Managing the global supply chain for a business – no matter how big or small – is no joke! Freight shipping alone is a source of so many questions for the uninitiated. It’s full of complex jargon, including a bunch of esoteric three-letter acronyms such as CIF, EXW, and FOB. Those are incoterms, and they are what we’ll talk about today.
In short, incoterms are rules that govern the responsibilities of buyers and sellers. These are important to understand not simply because you need to know a bunch of acronyms, but because understanding them helps you understand the steps in the freight shipping process.
There are nine places that goods can pass through as part of the freight process, in this order:
Incoterms determine at which precise point goods stop being the responsibility of the seller and start being the responsibility of the buyer. This has all kinds of implications for if goods are lost in shipping, insurance policies, and more. Indeed, the precise incoterms you go with can even be used as a bargaining chip when negotiating prices with your supplier.
One last detail before we jump right into incoterm definitions. Fulfillrite specializes in order fulfillment. We don’t directly work with freight shipping. We instead source that work to our industry partners like Shapiro. However, the vast majority of our customers have to go through this process, so it’s our best interest to make sure you’re informed!
Ex Works is the simplest of all incoterms, but it’s also the least favorable for the buyer. Under Ex Works terms, the seller relinquishes all responsibility of your goods once they’re done manufacturing them. They place the goods somewhere convenient and then the buyer is responsible for collecting the goods, clearing them for export, and so on.
Free Carrier terms are essentially Ex Works plus. Under Free Carrier terms, goods are delivered by the seller to a carrier. The carrier can be anyone agreed upon by all parties to take goods where they need to go. As soon as the carrier has the goods, the buyer assumes responsibility.
Carriage Paid To is very similar to Free Carrier. The only difference is that instead of the buyer arranging the main carriage, the seller arranges the main carriage.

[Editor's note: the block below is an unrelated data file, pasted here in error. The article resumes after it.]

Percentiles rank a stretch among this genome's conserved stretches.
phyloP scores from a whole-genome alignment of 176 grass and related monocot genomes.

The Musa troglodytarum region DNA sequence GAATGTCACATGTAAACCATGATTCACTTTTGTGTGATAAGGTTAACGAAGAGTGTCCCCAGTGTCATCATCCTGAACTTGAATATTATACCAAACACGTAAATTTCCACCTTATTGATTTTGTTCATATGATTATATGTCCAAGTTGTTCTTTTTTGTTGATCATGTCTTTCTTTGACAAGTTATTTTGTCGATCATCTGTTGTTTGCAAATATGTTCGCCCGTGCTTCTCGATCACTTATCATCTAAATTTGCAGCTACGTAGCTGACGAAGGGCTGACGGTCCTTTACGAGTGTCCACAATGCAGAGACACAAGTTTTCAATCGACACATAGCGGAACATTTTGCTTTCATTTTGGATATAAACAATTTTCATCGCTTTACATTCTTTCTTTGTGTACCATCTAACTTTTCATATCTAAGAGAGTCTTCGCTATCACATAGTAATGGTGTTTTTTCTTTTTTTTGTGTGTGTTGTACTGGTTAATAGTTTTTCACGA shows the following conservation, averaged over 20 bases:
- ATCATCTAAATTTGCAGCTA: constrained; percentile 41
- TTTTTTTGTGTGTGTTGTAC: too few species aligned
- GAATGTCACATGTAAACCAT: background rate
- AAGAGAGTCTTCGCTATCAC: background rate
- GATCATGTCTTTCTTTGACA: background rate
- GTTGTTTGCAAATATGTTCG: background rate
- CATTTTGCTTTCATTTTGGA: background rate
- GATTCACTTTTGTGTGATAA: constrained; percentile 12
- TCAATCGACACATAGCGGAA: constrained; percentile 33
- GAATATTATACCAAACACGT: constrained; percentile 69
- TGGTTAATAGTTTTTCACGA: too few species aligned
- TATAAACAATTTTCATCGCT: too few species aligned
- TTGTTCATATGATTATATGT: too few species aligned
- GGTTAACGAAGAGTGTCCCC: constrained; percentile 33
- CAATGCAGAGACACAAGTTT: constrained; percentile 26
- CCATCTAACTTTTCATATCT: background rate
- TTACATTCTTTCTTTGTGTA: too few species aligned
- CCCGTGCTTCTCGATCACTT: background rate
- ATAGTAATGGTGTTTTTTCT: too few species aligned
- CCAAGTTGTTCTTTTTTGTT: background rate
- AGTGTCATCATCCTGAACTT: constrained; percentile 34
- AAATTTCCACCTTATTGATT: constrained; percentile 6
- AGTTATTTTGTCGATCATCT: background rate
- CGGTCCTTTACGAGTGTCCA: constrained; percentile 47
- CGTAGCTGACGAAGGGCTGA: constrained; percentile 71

CIP terms are even more favorable than the ones before. Under CIP terms, the seller delivers goods to the carrier. The seller is required to pay for the costs of carriage. On top of the above, the seller is also required to contract insurance to cover the risk of losing or damaging goods during the carriage.
A lot of people like these terms because the buyer pays for the costs of the freight, but the seller assumes the risk of damage during transport.
Under Delivered at Terminal terms, the seller assumes all the risks and responsibilities of delivering goods to the destination terminal. Within this context, a terminal could be a warehouse, container yard, rail or air cargo terminal. The seller assumes a lot of risk this way. The buyer must move goods from the terminal to their final location.
Under the Delivered at Place terms, the seller assumes almost all responsibility. The seller delivers goods to their final destination. The one responsibility that the buyer maintains is that they must clear the goods for import.
Finally, DDP terms are the absolute easiest of all. Under DDP terms, the seller assumes all responsibility. All the buyer has to do is collect the goods. That’s it!
There are a few terms that are only related to sea and inland waterway transport. They are FAS, FOB, CFR, and CIF.
Under FAS terms, the seller is responsible for transporting goods to the cargo ship. Under FCA terms, sellers are responsible for loading goods onto the first means of transport. The two are very similar, but FAS gives the seller slightly more responsibility. Once goods are alongside the ship, responsibility passes on to the buyer.
Free On Board is a common incoterm for buyers and sellers to agree upon when shipping by sea. This is how buyers and sellers “meet in the middle.” Once goods are loaded on the vessel, the seller relinquishes responsibility to the buyer. The risk of loss or damage passes once the goods are on the vessel. The buyer then takes care of everything from there – the import process and arranging local transportation.
Cost and Freight is like FOB terms but a little bit better for the buyer. Ownership of the goods and who deals with damaged or lost goods is identical for CFR and FOB. Under FOB terms, the buyer pays for the cost of freight transportation. Under CFR terms, the seller pays for the cost of freight transportation.
The final incoterm is CIF. Cost, Insurance, and Freight are exactly what it sounds like. It is almost identical to CFR terms, except the seller must ensure the goods for a certain minimum amount.
Don’t let incoterms intimidate you! Freight shipping can be extraordinarily complex, but these eleven terms make it far easier to understand. Built into just a handful of acronyms, you can easily see who is responsible for transporting goods, who pays for what, and who to contact if something goes wrong. This is why the global supply chain runs as smoothly as it does.